How communication aids help housemates build better relationships
A big part of moving into a new share house is getting to know your housemates.
Not only forging friendships, but also making your wants and needs known. If you have complex communication needs and live in a Supported Independent Living (SIL) home, communication aids are a great way to get your message across.
Communication aids can help you to communicate everything, from what you like to eat for dinner, to how you feel about the split of chores around the house.
Scope has broad expertise in Augmentative and Alternative Communication (AAC). Using a wide range of tools –from pictures to charts to alphabet boards and more – AAC helps you communicate. The best part? All these tools are easily customised and personalised to suit your lifestyle.
Some of the more popular tools used in share houses include:
Also known as a jobs board or duty roster, the whole household uses this, encouraging active participation. Use this chart to know who handles each job, like unpacking the dishwasher or folding the laundry.
Use this with your housemates, selecting your meals each week from a set of customised cards. You can customise the board to your preferences – for example, assigning a master chef for each night!
Who’s here today board
This board shows the whereabouts of different people, so you know who’s around the house each day. It can prepare you for unexpected changes, and you’ll be able to see if staff are away.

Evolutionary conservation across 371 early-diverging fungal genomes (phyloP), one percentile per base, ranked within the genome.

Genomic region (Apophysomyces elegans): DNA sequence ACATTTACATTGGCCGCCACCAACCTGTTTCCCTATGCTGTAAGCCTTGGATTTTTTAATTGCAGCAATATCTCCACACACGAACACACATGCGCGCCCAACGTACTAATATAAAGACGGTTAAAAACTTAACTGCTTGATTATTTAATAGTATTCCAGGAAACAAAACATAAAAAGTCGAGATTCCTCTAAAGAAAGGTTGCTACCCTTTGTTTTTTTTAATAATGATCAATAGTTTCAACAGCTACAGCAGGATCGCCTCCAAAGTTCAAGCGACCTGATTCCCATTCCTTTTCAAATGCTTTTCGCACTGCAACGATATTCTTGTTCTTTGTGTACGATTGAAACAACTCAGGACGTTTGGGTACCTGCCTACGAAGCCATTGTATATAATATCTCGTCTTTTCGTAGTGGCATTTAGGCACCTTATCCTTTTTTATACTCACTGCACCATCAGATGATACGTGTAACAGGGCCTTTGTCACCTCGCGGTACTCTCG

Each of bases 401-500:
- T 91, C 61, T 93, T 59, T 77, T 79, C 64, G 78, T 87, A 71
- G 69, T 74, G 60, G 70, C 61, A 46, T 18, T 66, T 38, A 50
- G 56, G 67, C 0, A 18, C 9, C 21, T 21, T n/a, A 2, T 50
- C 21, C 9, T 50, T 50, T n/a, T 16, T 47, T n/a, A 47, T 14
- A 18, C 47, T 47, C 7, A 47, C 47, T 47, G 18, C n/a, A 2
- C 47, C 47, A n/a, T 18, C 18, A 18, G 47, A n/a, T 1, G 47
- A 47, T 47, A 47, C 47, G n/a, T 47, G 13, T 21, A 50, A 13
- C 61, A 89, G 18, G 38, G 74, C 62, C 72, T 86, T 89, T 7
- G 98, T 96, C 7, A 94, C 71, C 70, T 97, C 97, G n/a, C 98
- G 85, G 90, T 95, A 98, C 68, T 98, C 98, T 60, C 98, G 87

The above are just some examples of the many types of communication aids available. Browse our full catalogue of communication aids for more inspiration on how you can easily communicate your needs.
Communication aids in action
At their SIL house, housemates Anton, Colin and Shauna love using the communication aids, assisted by their House Supervisor, Rose.
Anton plans his weekly timetable on a chart and uses it to communicate with staff about what he wants to do each day. Just seeing that he’s got new activities to look forward to each day, supported by his team, is a real positive.
Shauna uses the weekly menu planner to work out what meals she wants to eat each week. In fact, all three of them use this planner – with each of them getting to choose their favourite meals on one night of the week.
And Colin is using a personalised photo board to share his feelings and communicate what he likes to do each day.
For Colin, the introduction of the photo board has made a huge difference to his mood. As Rose notes, “Colin has gained confidence; he eagerly points to photos on his board. He loves to communicate and participate in day-to-day activities. During the lockdown, staff worked hard to understand Colin, find out his interests and provide him with the tools to communicate effectively. He is definitely a lot happier now and it is a joy to see.”